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I love reading about library summer programs for kids, especially the ones where the program goes way beyond the reading part. This program allowed children to study nature and included letting them dissect owl pellets. Librarianship is such a learning profession, and librarians are so creative. I had no idea what an owl pellet was until I read this. It wasn\'t what I would have thought... [read more...] from The St. Petersburg, (FL) Times.
The mayor of Warren (Macomb County, MI) has asked the library director and the Library Commission chairman to resign over their handling of a \"slush fund\". This fund of $18,000 has been used by them to pay for trips to ALA but also more controversially, Kiwanis dues and political fund-raiser tickets. The mayor wants all spending to be approved by City Council and thinks, in times of big library budget deficits, it should go towards \"library-related items\" such as books. The two officials refuse to resign and defend their activities as representing and promoting the library within the community. Make up your own mind by reading this story from the Macomb Daily.
San Diego\'s First National Bank Building, the city\'s first high-rise office building built in 1909, will be sold to a private developer and all the proceeds will go to the branch libraries. The Stephen and Mary Birch Foundation, the philanthropic organization which last owned the building, donated it to the city with the proviso that any money made from its sale had to go to improving San Diego\'s libraries reports this little story from Sign On San Diego.
Students aged from 8 to 67 are learning Spanish at the classes offered by the Neighborhood Library, Fairmount (TX). In a population which was 55.3% Hispanic in the recent Census, the library is doing something really valuable for the community, as the participants in this story testify [from the Star-Telegram, Fort Worth, Texas].
The trustees of Epsom Town Library (NH) are holding a public form tomorrow to try to figure what to do about the cramped, inaccessible, century-old building in which the library is currently located. They have found it very difficult to get support for a plan to build a new library and office complex, despite the fact that volunteers have been raising money for a new building since the 1980s, reports this sad story from the Concord Monitor.
\"In the meantime, when a reader wants The Grapes of Wrath or The Great Gatsby, librarian Nancy Claris heads out to a trailer beside the library where adult fiction written before 1980 is stored. She carries a flashlight because the trailer does not have electricity [...]\"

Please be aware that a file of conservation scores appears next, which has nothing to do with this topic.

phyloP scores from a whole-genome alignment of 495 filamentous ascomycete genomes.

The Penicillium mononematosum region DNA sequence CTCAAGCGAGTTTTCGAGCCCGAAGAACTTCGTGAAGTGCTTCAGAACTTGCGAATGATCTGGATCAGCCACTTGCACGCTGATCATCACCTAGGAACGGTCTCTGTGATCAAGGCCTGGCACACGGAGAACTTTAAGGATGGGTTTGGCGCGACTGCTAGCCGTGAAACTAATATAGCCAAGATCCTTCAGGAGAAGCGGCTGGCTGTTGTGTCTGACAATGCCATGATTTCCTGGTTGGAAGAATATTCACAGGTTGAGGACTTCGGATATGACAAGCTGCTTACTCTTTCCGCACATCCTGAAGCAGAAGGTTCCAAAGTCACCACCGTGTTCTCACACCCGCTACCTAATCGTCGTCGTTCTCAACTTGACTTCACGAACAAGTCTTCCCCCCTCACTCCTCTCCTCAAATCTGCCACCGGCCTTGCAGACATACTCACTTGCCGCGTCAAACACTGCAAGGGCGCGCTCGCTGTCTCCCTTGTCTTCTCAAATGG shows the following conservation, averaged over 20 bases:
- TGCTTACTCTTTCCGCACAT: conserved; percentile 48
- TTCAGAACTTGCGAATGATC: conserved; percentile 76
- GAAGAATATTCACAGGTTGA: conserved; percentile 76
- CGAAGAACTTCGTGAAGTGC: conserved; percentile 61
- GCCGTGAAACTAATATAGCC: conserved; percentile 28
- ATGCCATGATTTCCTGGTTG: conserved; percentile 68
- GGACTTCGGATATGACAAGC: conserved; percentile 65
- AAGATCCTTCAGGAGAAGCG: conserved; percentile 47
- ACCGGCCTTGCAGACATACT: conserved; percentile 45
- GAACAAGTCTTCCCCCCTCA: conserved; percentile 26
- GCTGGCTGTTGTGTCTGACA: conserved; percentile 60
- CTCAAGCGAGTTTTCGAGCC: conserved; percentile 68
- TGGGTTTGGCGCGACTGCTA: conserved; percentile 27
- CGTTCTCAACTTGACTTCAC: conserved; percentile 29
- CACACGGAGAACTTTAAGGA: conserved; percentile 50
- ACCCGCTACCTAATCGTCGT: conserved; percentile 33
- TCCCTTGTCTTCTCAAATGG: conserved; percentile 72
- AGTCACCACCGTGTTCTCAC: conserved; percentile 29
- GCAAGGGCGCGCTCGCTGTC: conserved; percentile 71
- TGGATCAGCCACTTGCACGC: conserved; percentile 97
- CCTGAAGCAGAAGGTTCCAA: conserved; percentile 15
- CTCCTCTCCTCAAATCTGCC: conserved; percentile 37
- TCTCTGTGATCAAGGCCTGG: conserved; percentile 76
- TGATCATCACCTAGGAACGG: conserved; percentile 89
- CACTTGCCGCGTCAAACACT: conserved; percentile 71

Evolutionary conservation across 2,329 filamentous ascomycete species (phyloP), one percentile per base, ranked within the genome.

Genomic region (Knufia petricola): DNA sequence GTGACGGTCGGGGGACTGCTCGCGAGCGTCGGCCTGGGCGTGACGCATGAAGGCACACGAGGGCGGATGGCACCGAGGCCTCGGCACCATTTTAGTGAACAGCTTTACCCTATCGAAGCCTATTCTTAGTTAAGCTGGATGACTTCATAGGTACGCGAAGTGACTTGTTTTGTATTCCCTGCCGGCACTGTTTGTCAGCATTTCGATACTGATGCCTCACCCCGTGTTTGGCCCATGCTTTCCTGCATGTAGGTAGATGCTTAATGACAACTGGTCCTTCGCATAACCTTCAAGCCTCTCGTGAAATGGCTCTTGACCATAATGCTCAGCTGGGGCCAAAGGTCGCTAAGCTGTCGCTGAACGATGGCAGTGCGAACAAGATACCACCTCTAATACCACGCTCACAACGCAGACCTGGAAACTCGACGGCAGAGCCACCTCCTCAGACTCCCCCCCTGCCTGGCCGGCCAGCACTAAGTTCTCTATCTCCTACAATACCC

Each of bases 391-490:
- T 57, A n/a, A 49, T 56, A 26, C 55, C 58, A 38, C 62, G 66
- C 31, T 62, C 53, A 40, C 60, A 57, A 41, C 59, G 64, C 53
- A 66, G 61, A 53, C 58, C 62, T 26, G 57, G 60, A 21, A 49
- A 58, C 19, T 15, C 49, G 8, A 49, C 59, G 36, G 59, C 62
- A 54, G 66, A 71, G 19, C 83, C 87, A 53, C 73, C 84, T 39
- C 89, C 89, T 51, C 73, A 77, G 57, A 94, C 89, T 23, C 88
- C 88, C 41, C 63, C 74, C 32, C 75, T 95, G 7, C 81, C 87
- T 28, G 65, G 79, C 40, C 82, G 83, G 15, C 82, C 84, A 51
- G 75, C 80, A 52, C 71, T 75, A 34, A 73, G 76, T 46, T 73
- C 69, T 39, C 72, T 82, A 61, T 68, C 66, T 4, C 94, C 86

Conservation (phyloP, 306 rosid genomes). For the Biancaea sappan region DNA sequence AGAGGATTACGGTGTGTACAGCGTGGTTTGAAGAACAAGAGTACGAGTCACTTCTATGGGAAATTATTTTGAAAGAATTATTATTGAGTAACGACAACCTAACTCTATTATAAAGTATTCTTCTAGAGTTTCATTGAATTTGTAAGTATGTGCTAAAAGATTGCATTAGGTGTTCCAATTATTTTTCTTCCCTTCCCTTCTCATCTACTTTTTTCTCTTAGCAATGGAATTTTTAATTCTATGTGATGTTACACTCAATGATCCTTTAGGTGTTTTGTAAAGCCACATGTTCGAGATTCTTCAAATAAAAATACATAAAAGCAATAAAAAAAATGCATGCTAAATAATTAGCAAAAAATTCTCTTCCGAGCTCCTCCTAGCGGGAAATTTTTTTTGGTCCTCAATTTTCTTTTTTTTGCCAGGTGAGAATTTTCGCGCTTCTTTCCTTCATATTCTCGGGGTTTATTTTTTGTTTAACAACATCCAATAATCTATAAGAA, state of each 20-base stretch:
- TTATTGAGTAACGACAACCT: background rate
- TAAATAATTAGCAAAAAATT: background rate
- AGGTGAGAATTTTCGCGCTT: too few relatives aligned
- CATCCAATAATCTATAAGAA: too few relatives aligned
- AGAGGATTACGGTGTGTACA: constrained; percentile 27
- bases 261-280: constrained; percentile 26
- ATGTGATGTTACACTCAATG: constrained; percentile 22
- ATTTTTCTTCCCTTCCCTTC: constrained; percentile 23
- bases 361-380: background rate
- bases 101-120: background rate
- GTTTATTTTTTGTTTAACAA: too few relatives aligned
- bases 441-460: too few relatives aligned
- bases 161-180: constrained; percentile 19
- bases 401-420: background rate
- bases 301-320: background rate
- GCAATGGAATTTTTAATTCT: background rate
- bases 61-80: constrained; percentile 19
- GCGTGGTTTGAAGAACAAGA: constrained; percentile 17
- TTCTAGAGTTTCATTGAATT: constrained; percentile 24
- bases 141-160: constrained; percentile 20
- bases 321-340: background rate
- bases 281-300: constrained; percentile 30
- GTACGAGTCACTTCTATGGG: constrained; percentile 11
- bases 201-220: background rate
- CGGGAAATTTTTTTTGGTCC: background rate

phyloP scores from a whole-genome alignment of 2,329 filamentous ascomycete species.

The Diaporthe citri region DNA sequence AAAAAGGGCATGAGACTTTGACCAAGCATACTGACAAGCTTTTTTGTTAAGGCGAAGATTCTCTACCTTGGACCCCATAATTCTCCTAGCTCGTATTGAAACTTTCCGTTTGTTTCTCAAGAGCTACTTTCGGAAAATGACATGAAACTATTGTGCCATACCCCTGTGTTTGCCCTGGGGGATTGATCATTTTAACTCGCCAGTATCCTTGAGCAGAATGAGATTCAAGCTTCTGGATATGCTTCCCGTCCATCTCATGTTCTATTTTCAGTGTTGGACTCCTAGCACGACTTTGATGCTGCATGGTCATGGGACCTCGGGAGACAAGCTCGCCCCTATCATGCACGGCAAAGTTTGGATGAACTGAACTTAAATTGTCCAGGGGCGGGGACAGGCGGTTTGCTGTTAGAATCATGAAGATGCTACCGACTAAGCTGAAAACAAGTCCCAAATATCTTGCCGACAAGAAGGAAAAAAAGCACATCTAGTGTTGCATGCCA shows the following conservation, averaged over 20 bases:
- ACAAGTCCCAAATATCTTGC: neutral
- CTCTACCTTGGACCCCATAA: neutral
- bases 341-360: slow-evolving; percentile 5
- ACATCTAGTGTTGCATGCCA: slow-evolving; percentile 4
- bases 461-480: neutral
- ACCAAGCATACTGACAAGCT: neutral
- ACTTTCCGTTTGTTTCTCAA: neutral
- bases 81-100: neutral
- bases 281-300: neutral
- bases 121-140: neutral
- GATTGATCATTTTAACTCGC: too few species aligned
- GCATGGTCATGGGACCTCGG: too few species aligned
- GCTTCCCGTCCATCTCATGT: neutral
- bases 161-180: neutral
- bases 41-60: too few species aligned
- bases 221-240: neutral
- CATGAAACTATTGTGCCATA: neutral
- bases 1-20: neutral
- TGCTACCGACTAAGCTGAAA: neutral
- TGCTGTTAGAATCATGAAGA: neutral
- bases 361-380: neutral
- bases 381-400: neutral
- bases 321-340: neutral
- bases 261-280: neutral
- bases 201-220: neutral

Tanya writes \"I\'m so
disgusted by this that I can barely think of anything to
write. The Salt Lake County Library System has been
without a Director for eons. So, in a bid to fill the
position, the County has decided that a MLIS is not
necessary for the job. They will also consider people
with MBAs or Masters of Public Administration. And
who came up with this brilliant idea? None other than
the Library Board. Aargh!!!!
The story is in Sunday\'s Edition of the
Deseret News and will be available for for free for one
You can check out the employment ad here .
Beware, it might make you ill.\"
They say the facility still belongs to the city and the council still makes all policy decisions and library employees would keep their jobs.
\"They wanted to make the hours the library was opened more in line with what the community wanted – maybe Sunday afternoons,\" Mrs. Filgo said. \"We haven\'t had a library director since February, and I feel like we\'re to a point where we need some professional help. We\'ve had good professionals, but [LSSI] brings expertise from a national standpoint.\"
Bill sent along This Story on a man that returned a slightly worn, hardback copy of \"Les Miserables,\" due back to the old Covington Library on Sept. 24, 1928. Library officials said they considered some kind of fine, but decided just to let the man go on the day he returned it in late May.
Good thing he didn\'t try this in Minnesota, he\'d be whisked off to jail!
janet clark writes \"In case you missed this (as I did) when the book was first published: Public libraries, ladybugs, pad Thai, and the clothesline are among \'Seven Wonders\' written about by John C. Ryan in _Seven wonders: everyday things for a healthier planet_, Sierra Club, c1999, 1-57805-038-3. \"Nobody ever built a library to save an endangered species, but that\'s one of things libraries do best,\" says Ryan in his essay in praise of public libraries. The essay includes several useful (citable) statistics and provides another angle on the value of libraries.
You can find out about the book at northwestwatch.org, though the public library essay doesn\'t seem to be there.
The paucity of books is an index of the way libraries are changing. They are, increasingly, community centers. Art galleries, children\'s storytelling areas, gardens, and meeting rooms become as important as book stacks. The meeting rooms are venues for the kind of healthy community activism that influenced the design of the Allston library in the first place. And of course, libraries now are centers for other kinds of information, with free computer work stations. I still think they should have a lot more books. But as a building, Allston is a triumph of what you might call the architecture of democracy.